The concept of dignity is often used, not only by bioethicists, religious leaders, and legal theorists, but in common parlance as well. Its Latin root lies in the word dignus, which means “worthy.” Let us begin by defining this elusive term. Here are seven basic aspects of dignity, most of which are generally implicated whenever people employ the word: 
1. Individuality. Human persons are not interchangeable. Each one possesses a particular constellation of mental and physical traits, and a unique narrative history, that define that person’s distinctive personal identity.
2. Equal worth. Each human person possesses an intrinsic quality of infinite value, in equal measure with all other humans, regardless of his or her particular character, capabilities, or station in life.
3. Inalienable. This quality of value is permanent and irreversible: it cannot be degraded or removed by life events or the external actions of others. When we say, “This robs her of her dignity,” we do not really mean that the person’s dignity is being removed. What we mean is: “This action violates, constitutes an affront to, the person’s fundamental worth.”
4. Non-scalar. This quality does not come in increments or gradations: one cannot have more or less human dignity. One either is a human person, and thus possesses this quality in full, or one is not a human person, and hence does not. Even with special cases in the grey areas – e.g. comatose persons, fetuses, anencephalic persons – we are still making a judgment whether the person possesses human dignity, or none at all.
5. Ends, not means. Because they possess this quality of fundamental worth, all humans must always be treated as ends in themselves, and never as a mere means to an external end.
6. Respect. The possession of this quality commands a special measure of respect, and respectful treatment, from other people.
7. Comportment. The possession of this quality commands a special demeanor, or way of holding oneself, evincing an inner attitude of self-respect, restraint, and self-possession.
Within the legal sphere, the concept of dignity is both ubiquitous and unfailingly vague. One finds it accorded key roles in proclamations, treaties, and national constitutions, ranging from the U.N.’s Universal Declaration of Human Rights (1948) to the European Union’s Charter of Fundamental Rights (2000), from the German constitution (1949) to the Helsinki Declaration of the World Medical Association (1964). In all these cases, the concept is presented in the manner of a self-evident truth about humans: it is an axiom, a foundational element upon which other legal rights and duties can be layered.  Thus, the Universal Declaration of Human Rights, set forth by the United Nations in 1948, placed the concept at the heart of Article 1:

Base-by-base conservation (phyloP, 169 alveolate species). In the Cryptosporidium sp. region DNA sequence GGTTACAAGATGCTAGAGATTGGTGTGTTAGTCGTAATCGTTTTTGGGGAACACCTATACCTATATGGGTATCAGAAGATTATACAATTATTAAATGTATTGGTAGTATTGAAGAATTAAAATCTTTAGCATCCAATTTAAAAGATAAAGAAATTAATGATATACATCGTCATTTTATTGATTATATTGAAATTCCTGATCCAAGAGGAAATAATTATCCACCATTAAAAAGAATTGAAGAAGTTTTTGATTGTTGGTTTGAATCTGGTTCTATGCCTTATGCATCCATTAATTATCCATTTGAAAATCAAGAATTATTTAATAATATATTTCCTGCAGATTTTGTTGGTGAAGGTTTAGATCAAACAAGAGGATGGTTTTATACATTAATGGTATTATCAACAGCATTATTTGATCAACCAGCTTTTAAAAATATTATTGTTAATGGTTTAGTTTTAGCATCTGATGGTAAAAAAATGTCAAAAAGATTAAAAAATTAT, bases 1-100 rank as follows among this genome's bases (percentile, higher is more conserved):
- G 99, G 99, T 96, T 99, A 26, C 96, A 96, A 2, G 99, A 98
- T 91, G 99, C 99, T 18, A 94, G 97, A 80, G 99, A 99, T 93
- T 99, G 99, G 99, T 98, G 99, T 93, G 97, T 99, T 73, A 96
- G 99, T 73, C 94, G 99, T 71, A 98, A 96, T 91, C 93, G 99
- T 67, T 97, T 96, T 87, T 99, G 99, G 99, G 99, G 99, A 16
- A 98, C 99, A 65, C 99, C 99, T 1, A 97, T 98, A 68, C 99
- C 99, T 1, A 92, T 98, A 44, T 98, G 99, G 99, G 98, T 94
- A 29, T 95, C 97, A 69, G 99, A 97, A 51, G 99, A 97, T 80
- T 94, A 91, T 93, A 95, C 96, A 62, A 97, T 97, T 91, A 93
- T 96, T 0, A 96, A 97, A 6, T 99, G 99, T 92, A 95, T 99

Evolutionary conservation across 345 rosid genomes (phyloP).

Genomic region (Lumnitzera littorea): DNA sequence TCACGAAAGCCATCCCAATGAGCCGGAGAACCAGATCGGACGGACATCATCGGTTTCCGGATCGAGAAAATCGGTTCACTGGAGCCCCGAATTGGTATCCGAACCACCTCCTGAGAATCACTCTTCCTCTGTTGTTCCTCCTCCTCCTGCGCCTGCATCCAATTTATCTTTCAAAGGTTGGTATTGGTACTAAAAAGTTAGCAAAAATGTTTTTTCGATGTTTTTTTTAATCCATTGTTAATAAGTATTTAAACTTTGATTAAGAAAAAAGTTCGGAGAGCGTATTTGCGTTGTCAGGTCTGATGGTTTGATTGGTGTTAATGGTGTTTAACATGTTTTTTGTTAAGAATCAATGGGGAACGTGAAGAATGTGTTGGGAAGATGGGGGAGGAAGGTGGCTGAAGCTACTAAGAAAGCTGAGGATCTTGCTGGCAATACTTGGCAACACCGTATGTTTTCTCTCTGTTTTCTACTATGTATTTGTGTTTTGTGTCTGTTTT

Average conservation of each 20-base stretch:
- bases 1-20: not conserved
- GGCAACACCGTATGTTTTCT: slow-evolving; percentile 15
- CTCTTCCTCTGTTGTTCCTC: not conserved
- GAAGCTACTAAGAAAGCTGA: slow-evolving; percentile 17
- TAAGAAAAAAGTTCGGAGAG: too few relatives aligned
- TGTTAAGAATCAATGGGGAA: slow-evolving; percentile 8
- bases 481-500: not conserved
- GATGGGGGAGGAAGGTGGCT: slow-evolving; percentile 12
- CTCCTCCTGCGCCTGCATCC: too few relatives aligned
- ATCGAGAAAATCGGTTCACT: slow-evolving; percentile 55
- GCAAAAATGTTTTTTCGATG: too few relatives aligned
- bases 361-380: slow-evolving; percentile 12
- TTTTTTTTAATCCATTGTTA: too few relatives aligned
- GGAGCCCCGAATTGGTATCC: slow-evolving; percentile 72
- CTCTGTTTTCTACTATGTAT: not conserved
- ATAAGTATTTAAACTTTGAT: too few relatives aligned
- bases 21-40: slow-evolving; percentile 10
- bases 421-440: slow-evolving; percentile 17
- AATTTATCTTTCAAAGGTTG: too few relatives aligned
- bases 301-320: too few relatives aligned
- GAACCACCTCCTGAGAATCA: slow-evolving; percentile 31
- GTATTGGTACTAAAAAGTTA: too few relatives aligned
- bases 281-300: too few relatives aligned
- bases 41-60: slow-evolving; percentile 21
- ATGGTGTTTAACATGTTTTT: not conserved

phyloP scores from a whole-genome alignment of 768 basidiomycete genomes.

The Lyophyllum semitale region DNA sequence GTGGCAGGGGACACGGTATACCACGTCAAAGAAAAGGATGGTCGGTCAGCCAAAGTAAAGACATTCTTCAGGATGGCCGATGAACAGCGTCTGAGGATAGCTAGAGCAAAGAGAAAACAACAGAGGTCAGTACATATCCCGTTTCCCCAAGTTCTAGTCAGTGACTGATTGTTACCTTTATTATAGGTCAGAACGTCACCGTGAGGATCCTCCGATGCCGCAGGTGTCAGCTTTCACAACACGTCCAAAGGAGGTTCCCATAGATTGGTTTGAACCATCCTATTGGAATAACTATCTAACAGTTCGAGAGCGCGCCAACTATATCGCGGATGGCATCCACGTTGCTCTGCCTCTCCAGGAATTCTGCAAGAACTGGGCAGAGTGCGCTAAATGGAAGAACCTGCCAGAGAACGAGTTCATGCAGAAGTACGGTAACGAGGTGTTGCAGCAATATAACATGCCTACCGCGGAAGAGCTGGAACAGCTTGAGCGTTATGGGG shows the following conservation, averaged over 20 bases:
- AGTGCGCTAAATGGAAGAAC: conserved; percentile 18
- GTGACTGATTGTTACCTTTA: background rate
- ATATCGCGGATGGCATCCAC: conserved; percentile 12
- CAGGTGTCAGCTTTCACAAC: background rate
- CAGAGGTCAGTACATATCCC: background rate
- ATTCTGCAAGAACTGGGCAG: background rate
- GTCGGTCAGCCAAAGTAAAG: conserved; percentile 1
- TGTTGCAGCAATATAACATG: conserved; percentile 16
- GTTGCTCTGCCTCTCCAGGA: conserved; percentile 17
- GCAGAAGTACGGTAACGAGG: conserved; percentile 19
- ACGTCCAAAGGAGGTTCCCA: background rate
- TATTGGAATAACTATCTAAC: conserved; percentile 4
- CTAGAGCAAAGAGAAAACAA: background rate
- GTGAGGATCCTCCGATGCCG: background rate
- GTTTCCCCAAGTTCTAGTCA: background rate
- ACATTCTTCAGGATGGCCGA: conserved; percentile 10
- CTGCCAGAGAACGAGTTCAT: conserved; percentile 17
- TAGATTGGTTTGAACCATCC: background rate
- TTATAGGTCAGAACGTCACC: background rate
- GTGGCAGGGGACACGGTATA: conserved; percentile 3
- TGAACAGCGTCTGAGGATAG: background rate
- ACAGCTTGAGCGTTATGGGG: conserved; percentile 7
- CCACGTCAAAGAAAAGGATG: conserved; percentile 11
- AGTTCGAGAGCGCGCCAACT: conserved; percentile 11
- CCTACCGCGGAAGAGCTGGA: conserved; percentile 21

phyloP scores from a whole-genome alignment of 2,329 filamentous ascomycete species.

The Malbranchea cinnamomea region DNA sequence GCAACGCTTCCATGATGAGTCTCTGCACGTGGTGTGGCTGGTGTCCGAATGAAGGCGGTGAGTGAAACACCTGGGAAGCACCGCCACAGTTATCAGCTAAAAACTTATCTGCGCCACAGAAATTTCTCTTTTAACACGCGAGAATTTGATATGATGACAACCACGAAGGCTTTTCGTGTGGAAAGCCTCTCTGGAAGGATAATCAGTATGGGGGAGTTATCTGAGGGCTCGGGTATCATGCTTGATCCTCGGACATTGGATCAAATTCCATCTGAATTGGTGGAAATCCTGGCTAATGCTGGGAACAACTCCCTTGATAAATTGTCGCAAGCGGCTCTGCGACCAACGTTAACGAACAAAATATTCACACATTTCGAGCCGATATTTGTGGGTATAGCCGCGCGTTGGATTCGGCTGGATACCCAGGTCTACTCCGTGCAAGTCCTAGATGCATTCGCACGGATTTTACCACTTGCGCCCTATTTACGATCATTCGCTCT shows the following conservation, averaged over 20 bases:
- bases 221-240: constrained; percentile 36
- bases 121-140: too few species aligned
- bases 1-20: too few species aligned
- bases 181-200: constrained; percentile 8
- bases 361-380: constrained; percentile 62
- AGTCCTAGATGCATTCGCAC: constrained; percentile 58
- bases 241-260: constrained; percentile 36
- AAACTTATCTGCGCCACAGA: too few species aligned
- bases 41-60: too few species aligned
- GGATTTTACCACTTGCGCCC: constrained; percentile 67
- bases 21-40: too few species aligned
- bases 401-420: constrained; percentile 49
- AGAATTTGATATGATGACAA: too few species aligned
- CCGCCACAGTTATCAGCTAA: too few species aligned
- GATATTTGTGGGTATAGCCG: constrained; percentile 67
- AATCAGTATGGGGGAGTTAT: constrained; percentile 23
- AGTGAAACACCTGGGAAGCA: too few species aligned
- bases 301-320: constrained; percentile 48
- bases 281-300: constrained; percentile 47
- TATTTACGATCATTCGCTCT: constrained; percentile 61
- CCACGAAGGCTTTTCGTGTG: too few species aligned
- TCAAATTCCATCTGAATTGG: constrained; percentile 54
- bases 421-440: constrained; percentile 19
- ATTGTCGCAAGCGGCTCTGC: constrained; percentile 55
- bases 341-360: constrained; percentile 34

“All human beings are born free and equal in dignity and rights. They are endowed with reason and conscience and should act towards one another in a spirit of brotherhood.” 
The historian Lynn Hunt has suggested (obliquely, since she focuses on human rights rather than dignity itself) that the essential principles of the concept came to be explicitly articulated for the first time during the 18th century in Europe – though she acknowledges that some key features of it had existed among virtually all human societies long before.  She singles out the qualities of autonomy and empathy as especially important: one could not have an idea of basic rights unless humans could be seen as “separate individuals who were capable of exercising independent moral judgment,” and as kindred creatures in whom one could recognize the same types of aspirations, emotions, and experiences that one found resonating inside oneself.
Where does dignity come from? Philosophers have differed on this point.  Stoic philosophers such as Epictetus, Seneca, and Marcus Aurelius were among the first to articulate systematically the concept of equal human worth on which the broader idea of dignity rests.  Christian and Jewish thinkers have derived it from the idea that human beings are created in the image of God. Immanuel Kant believed it went hand-in-hand with our unique status as rational, moral beings, possessing free will and inhabiting a dimension of agency, duty, and responsibility. Hegel emphasized the interpersonal dimension of dignity – the fact that our human selfhood is crucially contingent on the recognition of us as conscious agents by other people around us. Many existentialists saw it as springing from our unique status as makers of meaning – creators of the framework of values we choose to affirm and live by. John Rawls implicitly places dignity at the heart of his theory of justice, since the “veil of ignorance” on which it rests is deliberately conceived as a mechanism for recognizing the fundamental equality of all citizens.
 I derive this set of qualities from discussions of dignity by the following authors: Christian Smith, What is a Person? (U. of Chicago, 2011); George Kateb, Human Dignity (Harvard, 2011); Michael Rosen, Dignity: Its History and Meaning (Harvard, 2012); Ronald Dworkin, Justice for Hedgehogs (Harvard, 2011); Michael Sandel, The Case Against Perfection: Ethics in the Age of Genetic Engineering (Harvard, 2007); Lynn Hunt, Inventing Human Rights: A History (Norton, 2007); Jürgen Habermas, The Future of Human Nature (Polity, 2003); Leon Kass, Life, Liberty and the Defense of Dignity: The Challenge for Bioethics (Encounter Books, 2002); Francis Fukuyama, Our Posthuman Future: Consequences of the Biotechnology Revolution (Farrar, Straus, 2002); Steven Pinker, The Blank Slate: The Modern Denial of Human Nature (Viking, 2002).
 See the illuminating discussion in Martha Nussbaum, Creating Capabilities: The Human Development Approach (Harvard, 2011), 129-31.